The Danish Girl
The Danish Girl lacks an immediacy and vibrancy, as well as a genuine sense of emotional connection.
As "Looney Tunes: Back in Action" opens, Daffy Duck is in a heated salary dispute with Warner Bros. For years Bugs Bunny has been pulling down the big bucks, and now, as they prepare to co-star in another movie, Daffy is fed up. He wants equal pay for equal work. But Kate (Jenna Elfman), the studio VP in charge of animated characters, won't budge. She cites demographic studies that indicate Daffy's fan base "is limited to angry fat guys in basements." Daffy throws a tantrum, and Kate orders a security guard (Brendan Fraser) to throw him off the lot.
I don't mind telling you my sympathies were entirely with Daffy in this scene. Let me tell you a personal story involving Daffy Duck, which also takes place on the Warners lot. I quote from an interview I did with Albert Brooks in 1991, when his new movie "Defending Your Life" was about to be released.
As I was getting up to leave his office, Brooks said, "Look at these funny coffee mugs the studio sent over."
He had four or five of them on a shelf, cups shaped like the Warners cartoon heroes.
"Here," he said. "Have one. I want you to have one."
He pressed Elmer Fudd into my hands.
"No, that's OK," I said.
"Take one. What is this, a bribe? They're worth 10 cents apiece; 25 cents, tops."
"You know," I said, looking at the shelf, "I've never really been a fan of Elmer Fudd. My hero has always been Daffy Duck."
Brooks took the Daffy Duck mug from the shelf.
"Here, take it," he said. "I want you to have it. Really."
I could tell from the subtle intonation in his voice exactly what had happened. He had given me Elmer Fudd because he didn't like Elmer Fudd, either. He liked Daffy Duck. I had taken his favorite mug.
"No, you keep Daffy," I said. "I'll bet it's your favorite."
"Come on, come on," he said. "Take Daffy Duck. Take the one you want."
I tried to put Daffy back on the shelf. He pressed Daffy into my hands. I left with Daffy, but I would have bet a hundred bucks that the moment I was out of his office, Brooks had his secretary call Warners to see if they could send another Daffy Duck over.
And so now we are back in the present, and my eyes lift up from this review and regard the very same Daffy Duck coffee mug, which has pride of place in my office. And I reflect that while things always came easily for Bugs, Daffy had to fight every inch of the way. Bugs was insouciant. Daffy was outraged. Bugs was always a step ahead. Daffy was always a step behind.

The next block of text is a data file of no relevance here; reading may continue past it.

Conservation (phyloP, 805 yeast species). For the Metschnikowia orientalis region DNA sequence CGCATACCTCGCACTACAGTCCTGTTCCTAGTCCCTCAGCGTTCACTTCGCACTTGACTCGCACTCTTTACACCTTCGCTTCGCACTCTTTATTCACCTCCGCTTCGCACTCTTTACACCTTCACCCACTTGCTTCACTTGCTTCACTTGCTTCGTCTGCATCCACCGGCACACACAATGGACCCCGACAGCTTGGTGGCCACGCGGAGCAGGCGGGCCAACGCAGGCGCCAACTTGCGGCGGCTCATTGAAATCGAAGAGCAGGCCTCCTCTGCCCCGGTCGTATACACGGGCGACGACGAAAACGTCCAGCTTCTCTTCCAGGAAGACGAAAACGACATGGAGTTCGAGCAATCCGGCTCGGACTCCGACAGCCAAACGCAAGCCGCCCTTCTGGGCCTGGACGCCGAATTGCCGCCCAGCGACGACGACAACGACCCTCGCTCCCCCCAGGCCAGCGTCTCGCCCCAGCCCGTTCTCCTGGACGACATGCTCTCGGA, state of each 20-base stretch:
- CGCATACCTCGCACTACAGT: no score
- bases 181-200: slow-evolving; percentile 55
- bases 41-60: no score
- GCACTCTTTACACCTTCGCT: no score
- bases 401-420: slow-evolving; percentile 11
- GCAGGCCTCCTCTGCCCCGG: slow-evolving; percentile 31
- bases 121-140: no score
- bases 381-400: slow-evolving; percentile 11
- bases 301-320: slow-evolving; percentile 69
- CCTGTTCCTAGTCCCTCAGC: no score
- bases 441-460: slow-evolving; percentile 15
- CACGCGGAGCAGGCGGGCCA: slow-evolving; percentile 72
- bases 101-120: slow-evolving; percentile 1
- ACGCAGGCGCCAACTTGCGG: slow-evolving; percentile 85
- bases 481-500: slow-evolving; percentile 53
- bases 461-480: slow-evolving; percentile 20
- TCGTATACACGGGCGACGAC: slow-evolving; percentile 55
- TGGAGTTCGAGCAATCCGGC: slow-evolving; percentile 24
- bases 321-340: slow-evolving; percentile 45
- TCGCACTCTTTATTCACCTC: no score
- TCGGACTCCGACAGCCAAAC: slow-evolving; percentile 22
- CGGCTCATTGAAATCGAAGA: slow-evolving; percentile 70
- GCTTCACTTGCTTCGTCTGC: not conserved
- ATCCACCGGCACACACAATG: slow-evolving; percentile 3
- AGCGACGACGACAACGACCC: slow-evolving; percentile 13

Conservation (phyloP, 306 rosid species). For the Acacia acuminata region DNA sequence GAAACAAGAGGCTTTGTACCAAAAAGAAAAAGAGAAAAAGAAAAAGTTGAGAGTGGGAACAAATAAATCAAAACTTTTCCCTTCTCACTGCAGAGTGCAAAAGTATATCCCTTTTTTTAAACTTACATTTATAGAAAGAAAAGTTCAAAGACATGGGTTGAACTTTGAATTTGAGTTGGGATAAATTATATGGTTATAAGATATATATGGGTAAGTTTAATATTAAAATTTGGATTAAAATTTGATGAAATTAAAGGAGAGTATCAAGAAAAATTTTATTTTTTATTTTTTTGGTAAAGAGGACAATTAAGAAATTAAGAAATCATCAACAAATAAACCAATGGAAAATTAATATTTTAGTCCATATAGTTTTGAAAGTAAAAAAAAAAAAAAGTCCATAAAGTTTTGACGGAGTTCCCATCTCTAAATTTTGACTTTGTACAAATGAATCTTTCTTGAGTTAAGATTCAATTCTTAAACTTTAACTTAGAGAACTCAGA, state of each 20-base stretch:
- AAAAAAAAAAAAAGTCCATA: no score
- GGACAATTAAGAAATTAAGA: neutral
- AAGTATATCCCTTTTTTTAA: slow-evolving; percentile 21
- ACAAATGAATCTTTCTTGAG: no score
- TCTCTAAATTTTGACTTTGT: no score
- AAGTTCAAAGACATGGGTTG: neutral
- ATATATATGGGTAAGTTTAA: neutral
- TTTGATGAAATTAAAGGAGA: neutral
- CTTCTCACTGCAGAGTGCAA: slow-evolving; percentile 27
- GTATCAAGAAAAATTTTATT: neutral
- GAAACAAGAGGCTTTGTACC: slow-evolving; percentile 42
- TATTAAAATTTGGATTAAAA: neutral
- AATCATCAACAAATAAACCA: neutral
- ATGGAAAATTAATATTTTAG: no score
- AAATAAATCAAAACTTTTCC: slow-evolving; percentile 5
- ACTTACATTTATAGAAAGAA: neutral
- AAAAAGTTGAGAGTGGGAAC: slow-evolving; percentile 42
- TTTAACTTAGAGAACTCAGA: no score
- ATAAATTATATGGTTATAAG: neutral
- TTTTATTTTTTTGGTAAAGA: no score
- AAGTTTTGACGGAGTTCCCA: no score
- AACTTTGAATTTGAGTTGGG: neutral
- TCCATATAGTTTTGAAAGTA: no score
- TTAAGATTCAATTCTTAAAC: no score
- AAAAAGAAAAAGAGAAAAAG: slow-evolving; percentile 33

In "Looney Tunes: Back in Action," Daffy walks out of the meeting, and it doesn't take Kate and Bugs long to realize that without a foil the bunny is just spinning his paws. The security guard, whose name is D.J. Drake, and who is the twin brother of the egotistical Brendan Fraser, joins them in following Daffy to Vegas, where they get into trouble with the Acme megacorporation run by Steve Martin, discover Drake's dad is a secret agent (Timothy Dalton), and encounter the new Q (Joan Cusack) and a lot of amazing new inventions. With the same kind of anarchic temporal and spatial logic that always inspired the Warners cartoons, the animals are soon in Paris and jumping into paintings in the Louvre. You can imagine the characters in a painting by Dali, and maybe even in Seurat's pointillist style, but in Munch's "The Scream"? You have to see that for yourself. This segment is possibly a tribute to the late, beloved Chuck Jones, who liked to plunge his cartoon characters into high art.
A whole gallery of cartoon stars eventually get involved, including Sylvester the Cat, Yosemite Sam, Foghorn Leghorn, Elmer Fudd, Tweety Bird and Speedy Gonzalez, who may be seen in some circles as Politically Incorrect, but seems quite Correct to himself, thank you. How the action ends up in earth orbit I will leave you to discover.
The director is Joe Dante, whose segment of "Twilight Zone" (1983) involved a traveler who unwisely entered a house where the reality was warped by a kid's obsession with cartoon characters. Again this time, he combines live action with animation, in a film not as inspired as "Who Framed Roger Rabbit" but in the same spirit. It's goofy fun. Or maybe we should make that daffy fun.
Matt Zoller Seitz reviews and reflects upon Jesse Eisenberg's New Yorker piece about film critics.
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